Where To Put Your Bike Lock While Riding

By Rachel Lee
Published on
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You waited really long to get that latest bike and now that you have it, you are raring to go to places and show it off to your friends. While you may be excited to go on adventures or just take it out every time you go to the grocery store, make sure you get a good cycle lock to protect it from thieves.

New bikers often ask me ‘where to put your bike lock while riding’ so that it does not interfere with the ride.  Well, if you are cycling within the city for small errands or just casual biking, I would suggest carrying a small lightweight lock that you can put around the handlebars.

If you go mountain biking or camping where you need to leave your cycle for a longer time, carry heavier metal locks in a backpack. As they are bulky, attaching them to the cycle may give you an uncomfortable ride. As a mountain bike doesn’t come cheap, make sure you carry a good quality lock that can safeguard your valuable belonging while you take a break.

Reasons To Put A Bike Lock

The reason why it’s so important to lock your bike while you go to the public toilet or the grocery store is that bicycles are prone to getting stolen. Features like lightweight, easily transportable, and customizable that are so convenient for bike owners are also beneficial for the thieves. As a result, unfortunately, there’s an increasing number of cycle thefts in various parts of the world.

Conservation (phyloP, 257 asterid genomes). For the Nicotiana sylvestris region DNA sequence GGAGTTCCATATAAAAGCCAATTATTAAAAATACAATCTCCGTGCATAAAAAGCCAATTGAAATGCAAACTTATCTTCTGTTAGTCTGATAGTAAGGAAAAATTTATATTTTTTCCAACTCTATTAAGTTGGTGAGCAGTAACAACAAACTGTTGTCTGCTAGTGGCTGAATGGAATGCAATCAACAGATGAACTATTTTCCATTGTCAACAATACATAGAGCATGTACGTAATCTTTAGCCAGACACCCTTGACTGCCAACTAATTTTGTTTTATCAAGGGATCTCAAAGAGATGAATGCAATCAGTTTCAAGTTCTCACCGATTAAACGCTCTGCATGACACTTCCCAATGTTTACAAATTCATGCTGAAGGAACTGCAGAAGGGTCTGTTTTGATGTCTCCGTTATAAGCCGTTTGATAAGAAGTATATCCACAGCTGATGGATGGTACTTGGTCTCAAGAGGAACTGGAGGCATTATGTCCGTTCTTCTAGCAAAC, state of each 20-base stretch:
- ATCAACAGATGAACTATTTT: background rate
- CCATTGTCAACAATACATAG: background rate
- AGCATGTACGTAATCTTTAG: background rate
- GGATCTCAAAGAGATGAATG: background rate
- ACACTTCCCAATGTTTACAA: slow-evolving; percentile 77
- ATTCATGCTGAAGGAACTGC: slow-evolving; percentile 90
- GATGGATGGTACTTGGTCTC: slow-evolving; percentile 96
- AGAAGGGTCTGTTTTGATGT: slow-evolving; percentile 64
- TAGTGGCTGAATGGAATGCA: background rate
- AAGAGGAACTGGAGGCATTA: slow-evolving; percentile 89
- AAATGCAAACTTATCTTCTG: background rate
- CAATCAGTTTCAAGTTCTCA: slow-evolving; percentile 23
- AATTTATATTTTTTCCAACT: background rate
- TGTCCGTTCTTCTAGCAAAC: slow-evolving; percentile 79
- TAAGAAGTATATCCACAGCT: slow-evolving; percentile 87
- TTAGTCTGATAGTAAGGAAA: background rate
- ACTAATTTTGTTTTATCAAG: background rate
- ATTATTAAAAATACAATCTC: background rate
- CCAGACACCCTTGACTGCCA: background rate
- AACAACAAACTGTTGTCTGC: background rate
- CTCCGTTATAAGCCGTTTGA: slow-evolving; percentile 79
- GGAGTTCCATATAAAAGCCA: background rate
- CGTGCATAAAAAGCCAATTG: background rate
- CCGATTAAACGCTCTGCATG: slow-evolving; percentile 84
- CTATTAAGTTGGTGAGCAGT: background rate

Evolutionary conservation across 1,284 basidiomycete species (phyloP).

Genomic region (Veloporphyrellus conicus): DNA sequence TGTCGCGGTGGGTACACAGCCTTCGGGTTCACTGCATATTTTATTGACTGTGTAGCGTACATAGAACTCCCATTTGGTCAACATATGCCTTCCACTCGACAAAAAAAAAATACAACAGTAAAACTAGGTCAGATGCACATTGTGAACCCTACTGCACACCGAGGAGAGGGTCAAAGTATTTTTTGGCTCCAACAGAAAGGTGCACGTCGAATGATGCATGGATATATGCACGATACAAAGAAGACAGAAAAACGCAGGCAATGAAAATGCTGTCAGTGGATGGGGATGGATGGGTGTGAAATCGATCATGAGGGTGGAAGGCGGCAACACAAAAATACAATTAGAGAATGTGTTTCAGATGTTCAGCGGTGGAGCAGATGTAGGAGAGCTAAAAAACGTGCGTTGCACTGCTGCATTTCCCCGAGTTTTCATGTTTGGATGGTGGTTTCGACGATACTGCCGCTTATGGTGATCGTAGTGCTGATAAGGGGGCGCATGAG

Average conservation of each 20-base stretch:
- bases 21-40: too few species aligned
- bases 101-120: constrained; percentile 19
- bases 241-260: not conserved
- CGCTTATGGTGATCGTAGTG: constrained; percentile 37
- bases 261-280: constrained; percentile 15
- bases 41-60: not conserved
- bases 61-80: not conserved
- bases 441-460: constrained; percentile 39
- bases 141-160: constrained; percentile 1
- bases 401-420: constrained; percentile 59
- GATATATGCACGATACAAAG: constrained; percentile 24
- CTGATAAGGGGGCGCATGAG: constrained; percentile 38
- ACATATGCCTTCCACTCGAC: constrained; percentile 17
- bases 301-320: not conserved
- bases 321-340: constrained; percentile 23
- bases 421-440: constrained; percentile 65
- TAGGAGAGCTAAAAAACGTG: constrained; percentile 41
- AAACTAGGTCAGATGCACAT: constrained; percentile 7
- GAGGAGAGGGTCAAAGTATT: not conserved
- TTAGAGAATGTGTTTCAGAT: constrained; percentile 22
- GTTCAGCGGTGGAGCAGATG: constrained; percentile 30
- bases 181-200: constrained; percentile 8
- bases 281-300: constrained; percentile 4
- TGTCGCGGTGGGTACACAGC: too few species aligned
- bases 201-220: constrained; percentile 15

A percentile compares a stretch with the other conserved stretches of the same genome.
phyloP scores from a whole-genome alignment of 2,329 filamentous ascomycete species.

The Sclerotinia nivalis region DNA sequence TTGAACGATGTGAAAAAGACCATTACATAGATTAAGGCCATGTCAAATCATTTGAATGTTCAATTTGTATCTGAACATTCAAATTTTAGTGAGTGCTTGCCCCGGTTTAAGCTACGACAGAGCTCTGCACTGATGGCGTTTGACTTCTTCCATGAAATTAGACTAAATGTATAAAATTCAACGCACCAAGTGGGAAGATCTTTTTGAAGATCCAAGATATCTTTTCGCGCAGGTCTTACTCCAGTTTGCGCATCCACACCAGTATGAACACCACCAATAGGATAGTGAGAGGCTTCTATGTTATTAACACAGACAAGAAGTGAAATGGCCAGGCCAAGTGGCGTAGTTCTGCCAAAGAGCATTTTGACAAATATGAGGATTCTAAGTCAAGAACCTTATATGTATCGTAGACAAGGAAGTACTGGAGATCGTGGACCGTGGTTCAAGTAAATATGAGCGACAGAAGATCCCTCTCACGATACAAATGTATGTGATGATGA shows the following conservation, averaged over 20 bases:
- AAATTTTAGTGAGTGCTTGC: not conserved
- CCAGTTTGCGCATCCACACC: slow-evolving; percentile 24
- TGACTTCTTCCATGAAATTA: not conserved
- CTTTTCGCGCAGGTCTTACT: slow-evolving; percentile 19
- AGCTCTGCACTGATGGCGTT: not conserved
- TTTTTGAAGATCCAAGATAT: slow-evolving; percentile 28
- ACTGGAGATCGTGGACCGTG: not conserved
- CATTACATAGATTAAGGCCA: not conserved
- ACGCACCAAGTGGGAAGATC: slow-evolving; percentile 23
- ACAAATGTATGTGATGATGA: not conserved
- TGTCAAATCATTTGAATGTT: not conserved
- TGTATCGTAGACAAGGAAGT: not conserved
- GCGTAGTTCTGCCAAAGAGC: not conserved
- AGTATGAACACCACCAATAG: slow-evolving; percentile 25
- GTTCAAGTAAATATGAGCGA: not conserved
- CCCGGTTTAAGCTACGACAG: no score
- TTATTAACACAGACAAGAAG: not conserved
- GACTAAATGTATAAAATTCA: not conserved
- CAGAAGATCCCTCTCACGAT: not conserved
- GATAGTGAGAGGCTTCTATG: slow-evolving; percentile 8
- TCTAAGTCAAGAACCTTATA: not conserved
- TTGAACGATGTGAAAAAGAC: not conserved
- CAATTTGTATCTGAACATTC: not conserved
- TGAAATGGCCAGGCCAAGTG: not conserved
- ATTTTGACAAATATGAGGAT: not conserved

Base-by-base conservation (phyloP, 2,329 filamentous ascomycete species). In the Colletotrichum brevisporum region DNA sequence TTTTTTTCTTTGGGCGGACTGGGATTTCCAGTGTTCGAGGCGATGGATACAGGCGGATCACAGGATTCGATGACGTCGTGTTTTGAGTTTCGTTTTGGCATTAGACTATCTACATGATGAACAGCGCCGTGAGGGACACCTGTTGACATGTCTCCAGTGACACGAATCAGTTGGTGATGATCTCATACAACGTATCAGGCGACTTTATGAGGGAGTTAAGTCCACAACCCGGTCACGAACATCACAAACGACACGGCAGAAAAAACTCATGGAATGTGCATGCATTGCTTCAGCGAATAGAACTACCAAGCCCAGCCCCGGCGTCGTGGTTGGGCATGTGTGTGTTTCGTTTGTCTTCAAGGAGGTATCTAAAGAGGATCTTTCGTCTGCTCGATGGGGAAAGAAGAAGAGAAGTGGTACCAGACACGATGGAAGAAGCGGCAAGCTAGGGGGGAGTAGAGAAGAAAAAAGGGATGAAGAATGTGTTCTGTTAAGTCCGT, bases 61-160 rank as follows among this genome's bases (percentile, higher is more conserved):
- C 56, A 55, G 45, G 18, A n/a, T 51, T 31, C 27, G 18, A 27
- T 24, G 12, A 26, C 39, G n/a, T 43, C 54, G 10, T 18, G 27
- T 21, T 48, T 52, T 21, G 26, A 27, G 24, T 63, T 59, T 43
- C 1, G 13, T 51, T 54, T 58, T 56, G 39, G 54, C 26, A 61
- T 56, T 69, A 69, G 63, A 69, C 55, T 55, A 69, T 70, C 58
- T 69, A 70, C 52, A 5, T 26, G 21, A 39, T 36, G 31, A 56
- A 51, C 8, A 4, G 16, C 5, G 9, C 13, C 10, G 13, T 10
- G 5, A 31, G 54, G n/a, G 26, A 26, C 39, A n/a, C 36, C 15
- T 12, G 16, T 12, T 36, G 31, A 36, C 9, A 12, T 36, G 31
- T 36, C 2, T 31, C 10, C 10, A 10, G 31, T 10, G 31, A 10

It takes only a few minutes for someone to lift/ ride away with your precious bicycle and later change it to look like new. They are also resold pretty easily, making it a quick and easy way for some unscrupulous people to make money and tracking down the thieves is not an easy thing, thus they are often seen as ‘assumed loss’.

If moving inside the town, we suggest that you always park your bike in a place where you can keep your eye on it. If you need to go to the toilet or inside the grocery store, you may ask someone to watch your bike. However, these methods are not foolproof and you may still end up getting your cycle stolen.

Thus, it’s always wiser to carry an appropriate lock that you can put on your bike, whether you park it for a few minutes or more than an hour. The problem arises when you need to store that lock while riding as the heavy lock may interfere with your comfort level and performance, and a very small lock may not solve the purpose.

After extensive research and based on my personal experience, I have put together some solutions to help you store the different types of locks. Read on to find ways to store them without causing discomfort to you or hampering your performance while riding.

Heavy Metal Locks

The passionate city riders or adventure seekers with high-end mountain bikes need powerful U-shaped iron locks or the old chain locks to protect their investment. These metal locks are bulky, hence they add a lot of weight to your bicycle wherever you keep them and they also take a lot of storage space. It is not practical to hang them around the handlebar, wheel, or seat post.